A new clinic and child care center in Chisholm won the full support of the St. Louis County Board on Tuesday despite squabbling among north and south commissioners, and unknowns about costs.
The board voted 7-0 at its meeting based in Virginia to move forward in partnership with Essentia Health and the city of Chisholm.
The deal makes the county responsible for 1,500 square feet of space, and likely more, in a new clinic — space the county could sublet to social and human service agents, Board Chair Mike Jugovich said, including much-needed mental health services.
“This is an important project for all of Northeastern Minnesota,” Jugovich said.
Essentia Health executives and others from Chisholm and Iron Range Resources and Rehabilitation expressed their confidence and commitment, looking beyond the dirt-floor basement of Essentia’s existing and outdated facility in Chisholm at 400 First St. NW.
“This is a unique and holistic approach we are presenting to you,” said Dr. Jon Pryor, who oversees Northeastern Minnesota as Essentia Health’s East Market president.
They conveyed a vision which would have children arriving and patients being seen by this fall.
“It’s important that we look at what this would mean for the rural people of St. Louis County,” said Tammy Kritzer, senior vice president for Essentia’s East Market.
Kritzer caused some commissioners to bristle by implying the county’s decision was holding up the deal. She said the county was the biggest conveyor of social and human services, and called it out for being the one partner yet to commit to new Chisholm health care infrastructure.
“It’s really hard to hear (county staff) kind of put down as not working hard enough,” said Commissioner Frank Jewell, who represents central Duluth.
The project was first proposed to the board Feb. 9, when Duluth commissioners voted against it for insufficient details.
Range commissioners applauded the project as tax-generating for having developers own the facilities rather than the hospital or city.
Commissioner Keith Nelson described social workers in Chisholm, a town of 5,000 residents, conducting supervised visits at a laundromat, and in dire need of new, professional working space. He challenged Duluth commissioners to vote against it, calling them "naysayers."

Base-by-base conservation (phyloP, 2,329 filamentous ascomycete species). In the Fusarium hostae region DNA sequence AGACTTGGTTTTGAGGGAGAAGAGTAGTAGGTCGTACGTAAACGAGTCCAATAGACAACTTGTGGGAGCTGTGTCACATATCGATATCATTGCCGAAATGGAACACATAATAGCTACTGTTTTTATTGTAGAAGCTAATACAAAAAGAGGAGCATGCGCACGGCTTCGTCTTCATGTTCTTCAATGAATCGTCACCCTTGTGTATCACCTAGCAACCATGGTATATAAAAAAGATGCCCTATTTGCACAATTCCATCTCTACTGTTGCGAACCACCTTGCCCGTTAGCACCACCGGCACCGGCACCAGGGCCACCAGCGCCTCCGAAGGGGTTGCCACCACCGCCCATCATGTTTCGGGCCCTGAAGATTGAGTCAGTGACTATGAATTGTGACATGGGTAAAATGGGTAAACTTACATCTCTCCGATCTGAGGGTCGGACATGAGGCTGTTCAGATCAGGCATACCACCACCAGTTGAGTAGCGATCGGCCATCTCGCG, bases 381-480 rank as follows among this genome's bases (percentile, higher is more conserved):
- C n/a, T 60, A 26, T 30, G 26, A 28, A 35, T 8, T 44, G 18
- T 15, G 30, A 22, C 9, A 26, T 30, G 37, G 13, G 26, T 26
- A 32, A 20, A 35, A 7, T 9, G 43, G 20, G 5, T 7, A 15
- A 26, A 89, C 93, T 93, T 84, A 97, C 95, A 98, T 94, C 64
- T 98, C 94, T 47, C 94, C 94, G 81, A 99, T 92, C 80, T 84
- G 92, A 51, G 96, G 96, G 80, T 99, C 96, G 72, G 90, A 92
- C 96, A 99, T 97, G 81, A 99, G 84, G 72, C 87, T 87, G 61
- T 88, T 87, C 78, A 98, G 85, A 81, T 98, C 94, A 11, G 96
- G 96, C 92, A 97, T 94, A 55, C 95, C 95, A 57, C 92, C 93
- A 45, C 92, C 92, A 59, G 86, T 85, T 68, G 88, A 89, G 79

“If you can’t support this just on that one thing alone, I don’t know what to say,” Nelson, of Virginia, said.
"The reason I'm asking questions isn't to be a naysayer," western Duluth Commissioner Ashley Grimm said, calling herself a good steward of county funds.
Pryor asked commissioners to set aside their political differences for the health of rural residents.
"It’s a unique partnership and I think that there’s a lot of win-win-wins here both for Chisholm and the surrounding communities, as well as employers and employees in that we want to keep them healthy and productive," Pryor said.
Essentia Health executives described a deal 18 months in the making: Delta Airlines will donate 2.8 acres of land to the city of Chisholm. It's land on which Delta will continue to operate with an estimated 500 employees along U.S. Highway 169. The facility workers and others, including mine workers, would gain access to the new child care capacity that 9,000 square feet of new space next door would bring.
Essentia would create three new exam rooms in a highly technological new clinic space, featuring telehealth kiosks capable of extending service hours beyond the normal five days a week.
“All of it intended to meet the needs of the community better than we are now,” Kritzer said.
Essentia officials said if Chisholm could care for residents before they get sick in a multifaceted new clinic and community health space, the project has the potential to be "a roadmap for the rest of rural America."
Chris Ismil, community development representative at IRRR, looked ahead to a COVID-19 recovery.
“When people go full time back to work, we’re going to see a huge impact on the child care piece,” he said. “We have to have that facility there.”
The board will vote again on the project at a later date, once a developer, more providers, facility plans and costs are in place. Grimm called for a workshop about the project going forward, and Jugovich agreed that one was in the works. Essentia's goal is to have a "final schematic design" in May, when it also wants to break ground.
The partners will move onto requesting proposals for the project, at which time more will become known about pricing. Essentia executives said they've been through this before.
"We pride ourselves on trying to become a national leader in the delivery of rural health care," Kritzer said, later adding: "We are prepared to bring our resources to bear on this project."